Avery Cardinal Dulles, S.J. “Justification in Contemporary Theology,” in Justification by Faith: Lutherans and Catholics in Dialogue VII, ed. H. George Anderson et al. (Minneapolis: Augsburg, 1985), 256. I take Dulles’s word “dramatic” to mean “substantive.” According to A. N. S. Lane, even if the Joint Declaration on the Doctrine of Justification (1999) is taken into account, the positive exposition of the Tridentine decree remains incompatible with a Protestant understanding, even though the gap is narrower than it was previously. Anthony N. S. Lane, Justification by Faith, 223.
 Edward Yarnold, “Duplex iustitia: The Sixteenth Century and the Twentieth,” in Christian Authority: Essays in Honour of Henry Chadwick, ed. G. R. Evans (Oxford: Clarendon Press, 1988), 208; Lane, Justification by Faith, 72; John Henry Newman, Lectures on the Doctrine of Justification, 3rd ed. (London: Rivingtons, 1874), 343; Peter Martyr Vermigli, Predestination and Justification: Two Theological Loci, trans. and ed. Frank A. James, III, The Peter Martyr Library 8 (Kirksville, MO: Truman State University Press, 2003), 159, Peter Toon, Evangelical Theology, 1833-1856: A Response to Tractarianism (London: Marshall, Morgan and Scott, 1979), 145-146.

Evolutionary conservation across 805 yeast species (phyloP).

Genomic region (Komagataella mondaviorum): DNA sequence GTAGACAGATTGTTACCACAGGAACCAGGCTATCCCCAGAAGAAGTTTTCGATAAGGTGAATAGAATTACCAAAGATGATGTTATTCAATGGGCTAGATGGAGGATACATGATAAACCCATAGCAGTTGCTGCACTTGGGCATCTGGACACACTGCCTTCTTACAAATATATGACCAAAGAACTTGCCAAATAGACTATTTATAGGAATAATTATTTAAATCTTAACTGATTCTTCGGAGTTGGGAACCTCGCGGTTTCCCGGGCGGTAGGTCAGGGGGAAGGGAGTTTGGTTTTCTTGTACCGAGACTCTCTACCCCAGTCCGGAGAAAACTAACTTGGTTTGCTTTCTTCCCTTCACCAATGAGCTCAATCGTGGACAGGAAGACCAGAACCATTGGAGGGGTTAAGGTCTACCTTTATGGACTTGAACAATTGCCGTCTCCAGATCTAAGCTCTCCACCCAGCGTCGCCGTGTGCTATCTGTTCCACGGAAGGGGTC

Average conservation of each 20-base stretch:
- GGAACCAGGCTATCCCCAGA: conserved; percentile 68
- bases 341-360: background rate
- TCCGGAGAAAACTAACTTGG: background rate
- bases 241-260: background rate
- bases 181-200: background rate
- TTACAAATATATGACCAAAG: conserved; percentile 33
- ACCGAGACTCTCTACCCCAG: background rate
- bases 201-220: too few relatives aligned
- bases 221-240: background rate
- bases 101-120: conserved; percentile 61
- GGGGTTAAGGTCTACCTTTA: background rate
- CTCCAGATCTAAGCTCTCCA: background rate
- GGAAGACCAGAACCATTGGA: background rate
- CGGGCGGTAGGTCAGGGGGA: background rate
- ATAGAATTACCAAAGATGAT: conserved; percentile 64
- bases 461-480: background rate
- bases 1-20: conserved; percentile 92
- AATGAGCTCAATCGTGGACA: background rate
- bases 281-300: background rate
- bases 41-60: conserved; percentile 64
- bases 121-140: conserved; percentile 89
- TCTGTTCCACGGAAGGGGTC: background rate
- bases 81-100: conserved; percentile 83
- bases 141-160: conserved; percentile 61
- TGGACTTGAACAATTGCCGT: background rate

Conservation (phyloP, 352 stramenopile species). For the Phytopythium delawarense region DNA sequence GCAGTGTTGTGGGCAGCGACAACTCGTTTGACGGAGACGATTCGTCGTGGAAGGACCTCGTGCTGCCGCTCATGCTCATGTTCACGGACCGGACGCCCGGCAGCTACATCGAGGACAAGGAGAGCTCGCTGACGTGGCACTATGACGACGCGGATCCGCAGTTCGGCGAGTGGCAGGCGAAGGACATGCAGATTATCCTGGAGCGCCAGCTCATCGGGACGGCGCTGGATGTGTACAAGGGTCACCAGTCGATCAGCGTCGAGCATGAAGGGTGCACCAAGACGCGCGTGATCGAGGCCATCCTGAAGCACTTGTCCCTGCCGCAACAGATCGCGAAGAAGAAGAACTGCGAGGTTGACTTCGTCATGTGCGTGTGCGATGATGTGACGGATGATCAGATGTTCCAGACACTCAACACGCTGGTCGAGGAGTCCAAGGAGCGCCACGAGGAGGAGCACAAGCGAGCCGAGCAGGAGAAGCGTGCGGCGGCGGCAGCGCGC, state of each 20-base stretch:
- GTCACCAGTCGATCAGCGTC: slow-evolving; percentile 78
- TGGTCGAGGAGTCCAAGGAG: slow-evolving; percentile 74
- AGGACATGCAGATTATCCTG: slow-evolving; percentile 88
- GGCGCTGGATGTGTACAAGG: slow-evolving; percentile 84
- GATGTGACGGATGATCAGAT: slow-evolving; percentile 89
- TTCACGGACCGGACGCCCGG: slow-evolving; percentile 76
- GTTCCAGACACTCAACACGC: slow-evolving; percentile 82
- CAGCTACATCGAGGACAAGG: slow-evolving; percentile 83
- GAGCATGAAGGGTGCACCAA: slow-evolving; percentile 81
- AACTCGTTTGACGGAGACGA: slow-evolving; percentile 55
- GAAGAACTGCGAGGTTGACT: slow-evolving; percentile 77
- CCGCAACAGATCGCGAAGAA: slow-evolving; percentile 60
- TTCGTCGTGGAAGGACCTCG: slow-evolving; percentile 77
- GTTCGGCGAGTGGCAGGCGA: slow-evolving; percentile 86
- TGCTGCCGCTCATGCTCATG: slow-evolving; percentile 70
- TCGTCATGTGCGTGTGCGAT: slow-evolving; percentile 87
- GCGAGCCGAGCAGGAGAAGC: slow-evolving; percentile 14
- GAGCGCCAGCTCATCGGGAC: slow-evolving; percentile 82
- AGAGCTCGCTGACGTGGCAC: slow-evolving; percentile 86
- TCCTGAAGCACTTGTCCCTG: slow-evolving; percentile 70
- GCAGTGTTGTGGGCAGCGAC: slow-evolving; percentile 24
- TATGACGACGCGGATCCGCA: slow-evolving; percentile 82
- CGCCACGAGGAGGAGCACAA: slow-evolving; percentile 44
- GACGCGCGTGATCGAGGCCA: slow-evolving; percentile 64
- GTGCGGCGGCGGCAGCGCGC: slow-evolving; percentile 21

In seeking to explain the “why” of a thing, that is, its cause, Aristotle explains changes of movement in terms of its material, formal, efficient, and final cause. Physics 2:3 trans. Philip H. Wicksteed and Francis M. Cornford. Loeb Classical Library. (Cambridge: Harvard University Press, 1968), 1:128-31.
 Tanner, Decrees, 673. The causal scheme of Trent, which develops the final, efficient, meritorious, instrumental, and formal causes, varies somewhat from the Aristotelian taxonomy.
 Richard Muller, Dictionary of Latin and Greek Theological Terms, (Grand Rapids: Baker, 1985), 61. For an explanation of how John Calvin’s causal scheme relates to Trent, see Lane, Justification by Faith, 68-72.
 In this section, Vermigli does not mention Trent’s “instrumental cause,” namely, the sacrament of baptism. This would have been another point of sharp disagreement since Martyr is concerned to uphold faith as the sole means of appropriating the divine forgiveness. Romanos, 1252 .
 Outside of his response to Trent’s causal framework in which he identifies justification’s formal cause as the imputation of Christ’s righteousness (1251-1252 ), Peter Martyr does not explicitly address the causa forma.
 Vermigli, Romanos, 1251-1252 .
 Peter Toon, Evangelical Theology, 1833–1856: A Response to Tractarianism. (London: Marshall, Morgan and Scott, 1979), 145-146.